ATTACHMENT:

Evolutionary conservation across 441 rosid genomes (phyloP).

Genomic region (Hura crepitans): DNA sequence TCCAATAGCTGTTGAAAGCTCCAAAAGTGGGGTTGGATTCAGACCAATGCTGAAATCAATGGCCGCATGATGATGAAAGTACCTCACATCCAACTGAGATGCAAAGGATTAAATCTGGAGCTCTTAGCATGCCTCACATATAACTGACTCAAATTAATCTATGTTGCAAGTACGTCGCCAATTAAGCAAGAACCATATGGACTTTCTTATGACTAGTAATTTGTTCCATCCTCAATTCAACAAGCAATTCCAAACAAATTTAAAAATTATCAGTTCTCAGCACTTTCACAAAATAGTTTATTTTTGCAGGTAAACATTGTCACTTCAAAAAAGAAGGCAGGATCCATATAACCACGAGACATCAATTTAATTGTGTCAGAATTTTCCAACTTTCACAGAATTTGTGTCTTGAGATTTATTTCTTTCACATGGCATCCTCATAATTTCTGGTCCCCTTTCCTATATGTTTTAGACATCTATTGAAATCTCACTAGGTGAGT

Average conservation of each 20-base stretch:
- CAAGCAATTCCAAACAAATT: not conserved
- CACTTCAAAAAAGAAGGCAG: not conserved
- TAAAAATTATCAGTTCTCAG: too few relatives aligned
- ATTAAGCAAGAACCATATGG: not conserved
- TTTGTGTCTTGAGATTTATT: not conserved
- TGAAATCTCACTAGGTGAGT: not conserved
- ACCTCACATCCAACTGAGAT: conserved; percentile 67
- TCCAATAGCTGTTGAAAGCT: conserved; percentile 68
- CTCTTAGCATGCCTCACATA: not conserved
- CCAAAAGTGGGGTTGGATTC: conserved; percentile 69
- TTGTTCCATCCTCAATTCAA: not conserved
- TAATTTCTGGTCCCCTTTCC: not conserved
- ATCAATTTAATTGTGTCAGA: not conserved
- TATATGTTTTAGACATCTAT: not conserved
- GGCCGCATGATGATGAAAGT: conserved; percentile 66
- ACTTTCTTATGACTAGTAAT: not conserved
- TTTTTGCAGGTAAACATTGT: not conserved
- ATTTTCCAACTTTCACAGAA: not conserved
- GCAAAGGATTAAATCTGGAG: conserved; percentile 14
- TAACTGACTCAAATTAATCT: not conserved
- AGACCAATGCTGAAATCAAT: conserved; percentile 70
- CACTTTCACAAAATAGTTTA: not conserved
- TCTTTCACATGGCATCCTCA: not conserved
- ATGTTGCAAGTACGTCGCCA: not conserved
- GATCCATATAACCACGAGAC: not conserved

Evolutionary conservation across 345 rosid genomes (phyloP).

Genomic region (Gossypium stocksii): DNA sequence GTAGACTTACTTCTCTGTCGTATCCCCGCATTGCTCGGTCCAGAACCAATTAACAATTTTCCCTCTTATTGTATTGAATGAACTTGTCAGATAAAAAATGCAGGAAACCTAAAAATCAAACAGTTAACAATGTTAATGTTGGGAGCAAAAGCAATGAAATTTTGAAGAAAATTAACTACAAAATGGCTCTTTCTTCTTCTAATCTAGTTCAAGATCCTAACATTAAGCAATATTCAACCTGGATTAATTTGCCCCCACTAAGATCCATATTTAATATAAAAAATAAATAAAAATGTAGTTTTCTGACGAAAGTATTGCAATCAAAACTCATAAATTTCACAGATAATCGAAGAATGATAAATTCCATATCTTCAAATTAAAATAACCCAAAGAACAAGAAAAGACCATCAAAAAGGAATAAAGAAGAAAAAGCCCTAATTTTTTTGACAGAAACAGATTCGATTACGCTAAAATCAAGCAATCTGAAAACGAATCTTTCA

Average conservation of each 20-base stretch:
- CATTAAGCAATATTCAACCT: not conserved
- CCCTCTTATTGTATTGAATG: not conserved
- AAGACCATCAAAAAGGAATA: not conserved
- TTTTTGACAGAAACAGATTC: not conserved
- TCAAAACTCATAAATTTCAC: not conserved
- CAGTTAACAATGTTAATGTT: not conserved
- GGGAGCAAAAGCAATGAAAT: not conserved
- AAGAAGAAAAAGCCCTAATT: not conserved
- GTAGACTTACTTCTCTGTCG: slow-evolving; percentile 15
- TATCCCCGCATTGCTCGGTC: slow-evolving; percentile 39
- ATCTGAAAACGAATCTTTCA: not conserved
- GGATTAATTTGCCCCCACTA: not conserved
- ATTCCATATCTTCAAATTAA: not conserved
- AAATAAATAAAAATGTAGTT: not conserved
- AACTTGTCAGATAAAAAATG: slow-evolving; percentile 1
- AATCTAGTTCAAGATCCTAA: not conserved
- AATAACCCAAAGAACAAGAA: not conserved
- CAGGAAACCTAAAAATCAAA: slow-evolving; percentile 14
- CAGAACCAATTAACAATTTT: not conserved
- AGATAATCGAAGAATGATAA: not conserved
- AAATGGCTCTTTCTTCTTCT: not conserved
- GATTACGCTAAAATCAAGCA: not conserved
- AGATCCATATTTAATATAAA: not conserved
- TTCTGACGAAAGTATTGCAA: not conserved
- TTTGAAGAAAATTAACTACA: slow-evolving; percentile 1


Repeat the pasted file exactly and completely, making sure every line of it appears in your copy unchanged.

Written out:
Evolutionary conservation across 441 rosid genomes (phyloP).

Genomic region (Hura crepitans): DNA sequence TCCAATAGCTGTTGAAAGCTCCAAAAGTGGGGTTGGATTCAGACCAATGCTGAAATCAATGGCCGCATGATGATGAAAGTACCTCACATCCAACTGAGATGCAAAGGATTAAATCTGGAGCTCTTAGCATGCCTCACATATAACTGACTCAAATTAATCTATGTTGCAAGTACGTCGCCAATTAAGCAAGAACCATATGGACTTTCTTATGACTAGTAATTTGTTCCATCCTCAATTCAACAAGCAATTCCAAACAAATTTAAAAATTATCAGTTCTCAGCACTTTCACAAAATAGTTTATTTTTGCAGGTAAACATTGTCACTTCAAAAAAGAAGGCAGGATCCATATAACCACGAGACATCAATTTAATTGTGTCAGAATTTTCCAACTTTCACAGAATTTGTGTCTTGAGATTTATTTCTTTCACATGGCATCCTCATAATTTCTGGTCCCCTTTCCTATATGTTTTAGACATCTATTGAAATCTCACTAGGTGAGT

Average conservation of each 20-base stretch:
- CAAGCAATTCCAAACAAATT: not conserved
- CACTTCAAAAAAGAAGGCAG: not conserved
- TAAAAATTATCAGTTCTCAG: too few relatives aligned
- ATTAAGCAAGAACCATATGG: not conserved
- TTTGTGTCTTGAGATTTATT: not conserved
- TGAAATCTCACTAGGTGAGT: not conserved
- ACCTCACATCCAACTGAGAT: conserved; percentile 67
- TCCAATAGCTGTTGAAAGCT: conserved; percentile 68
- CTCTTAGCATGCCTCACATA: not conserved
- CCAAAAGTGGGGTTGGATTC: conserved; percentile 69
- TTGTTCCATCCTCAATTCAA: not conserved
- TAATTTCTGGTCCCCTTTCC: not conserved
- ATCAATTTAATTGTGTCAGA: not conserved
- TATATGTTTTAGACATCTAT: not conserved
- GGCCGCATGATGATGAAAGT: conserved; percentile 66
- ACTTTCTTATGACTAGTAAT: not conserved
- TTTTTGCAGGTAAACATTGT: not conserved
- ATTTTCCAACTTTCACAGAA: not conserved
- GCAAAGGATTAAATCTGGAG: conserved; percentile 14
- TAACTGACTCAAATTAATCT: not conserved
- AGACCAATGCTGAAATCAAT: conserved; percentile 70
- CACTTTCACAAAATAGTTTA: not conserved
- TCTTTCACATGGCATCCTCA: not conserved
- ATGTTGCAAGTACGTCGCCA: not conserved
- GATCCATATAACCACGAGAC: not conserved

Evolutionary conservation across 345 rosid genomes (phyloP).

Genomic region (Gossypium stocksii): DNA sequence GTAGACTTACTTCTCTGTCGTATCCCCGCATTGCTCGGTCCAGAACCAATTAACAATTTTCCCTCTTATTGTATTGAATGAACTTGTCAGATAAAAAATGCAGGAAACCTAAAAATCAAACAGTTAACAATGTTAATGTTGGGAGCAAAAGCAATGAAATTTTGAAGAAAATTAACTACAAAATGGCTCTTTCTTCTTCTAATCTAGTTCAAGATCCTAACATTAAGCAATATTCAACCTGGATTAATTTGCCCCCACTAAGATCCATATTTAATATAAAAAATAAATAAAAATGTAGTTTTCTGACGAAAGTATTGCAATCAAAACTCATAAATTTCACAGATAATCGAAGAATGATAAATTCCATATCTTCAAATTAAAATAACCCAAAGAACAAGAAAAGACCATCAAAAAGGAATAAAGAAGAAAAAGCCCTAATTTTTTTGACAGAAACAGATTCGATTACGCTAAAATCAAGCAATCTGAAAACGAATCTTTCA

Average conservation of each 20-base stretch:
- CATTAAGCAATATTCAACCT: not conserved
- CCCTCTTATTGTATTGAATG: not conserved
- AAGACCATCAAAAAGGAATA: not conserved
- TTTTTGACAGAAACAGATTC: not conserved
- TCAAAACTCATAAATTTCAC: not conserved
- CAGTTAACAATGTTAATGTT: not conserved
- GGGAGCAAAAGCAATGAAAT: not conserved
- AAGAAGAAAAAGCCCTAATT: not conserved
- GTAGACTTACTTCTCTGTCG: slow-evolving; percentile 15
- TATCCCCGCATTGCTCGGTC: slow-evolving; percentile 39
- ATCTGAAAACGAATCTTTCA: not conserved
- GGATTAATTTGCCCCCACTA: not conserved
- ATTCCATATCTTCAAATTAA: not conserved
- AAATAAATAAAAATGTAGTT: not conserved
- AACTTGTCAGATAAAAAATG: slow-evolving; percentile 1
- AATCTAGTTCAAGATCCTAA: not conserved
- AATAACCCAAAGAACAAGAA: not conserved
- CAGGAAACCTAAAAATCAAA: slow-evolving; percentile 14
- CAGAACCAATTAACAATTTT: not conserved
- AGATAATCGAAGAATGATAA: not conserved
- AAATGGCTCTTTCTTCTTCT: not conserved
- GATTACGCTAAAATCAAGCA: not conserved
- AGATCCATATTTAATATAAA: not conserved
- TTCTGACGAAAGTATTGCAA: not conserved
- TTTGAAGAAAATTAACTACA: slow-evolving; percentile 1